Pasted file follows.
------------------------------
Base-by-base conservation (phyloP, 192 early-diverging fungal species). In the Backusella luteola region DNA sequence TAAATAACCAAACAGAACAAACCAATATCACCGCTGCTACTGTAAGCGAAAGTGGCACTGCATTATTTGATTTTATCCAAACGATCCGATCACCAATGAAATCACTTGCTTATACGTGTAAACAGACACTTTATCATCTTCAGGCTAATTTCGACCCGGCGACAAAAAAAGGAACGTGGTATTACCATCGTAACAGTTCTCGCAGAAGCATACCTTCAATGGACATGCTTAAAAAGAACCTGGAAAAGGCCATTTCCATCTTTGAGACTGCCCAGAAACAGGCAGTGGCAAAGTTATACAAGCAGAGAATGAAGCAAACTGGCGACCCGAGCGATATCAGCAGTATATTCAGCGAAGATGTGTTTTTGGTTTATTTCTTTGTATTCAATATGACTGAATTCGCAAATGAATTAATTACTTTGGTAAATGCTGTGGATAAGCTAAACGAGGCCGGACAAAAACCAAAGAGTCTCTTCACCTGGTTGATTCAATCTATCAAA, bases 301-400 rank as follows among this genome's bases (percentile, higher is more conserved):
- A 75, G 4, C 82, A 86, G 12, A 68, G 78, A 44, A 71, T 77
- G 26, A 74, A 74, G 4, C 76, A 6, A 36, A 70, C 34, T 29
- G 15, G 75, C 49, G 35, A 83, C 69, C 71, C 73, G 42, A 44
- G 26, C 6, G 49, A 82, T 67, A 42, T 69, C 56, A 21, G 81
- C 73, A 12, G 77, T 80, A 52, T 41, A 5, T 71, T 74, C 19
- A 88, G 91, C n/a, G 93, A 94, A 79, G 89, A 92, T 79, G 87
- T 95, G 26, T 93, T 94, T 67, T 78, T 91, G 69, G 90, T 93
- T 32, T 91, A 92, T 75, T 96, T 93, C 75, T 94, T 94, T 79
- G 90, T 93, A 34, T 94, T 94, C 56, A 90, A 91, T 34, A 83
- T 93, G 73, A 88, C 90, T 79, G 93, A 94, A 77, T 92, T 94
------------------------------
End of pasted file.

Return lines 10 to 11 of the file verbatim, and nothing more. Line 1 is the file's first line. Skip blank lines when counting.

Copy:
- G 90, T 93, A 34, T 94, T 94, C 56, A 90, A 91, T 34, A 83
- T 93, G 73, A 88, C 90, T 79, G 93, A 94, A 77, T 92, T 94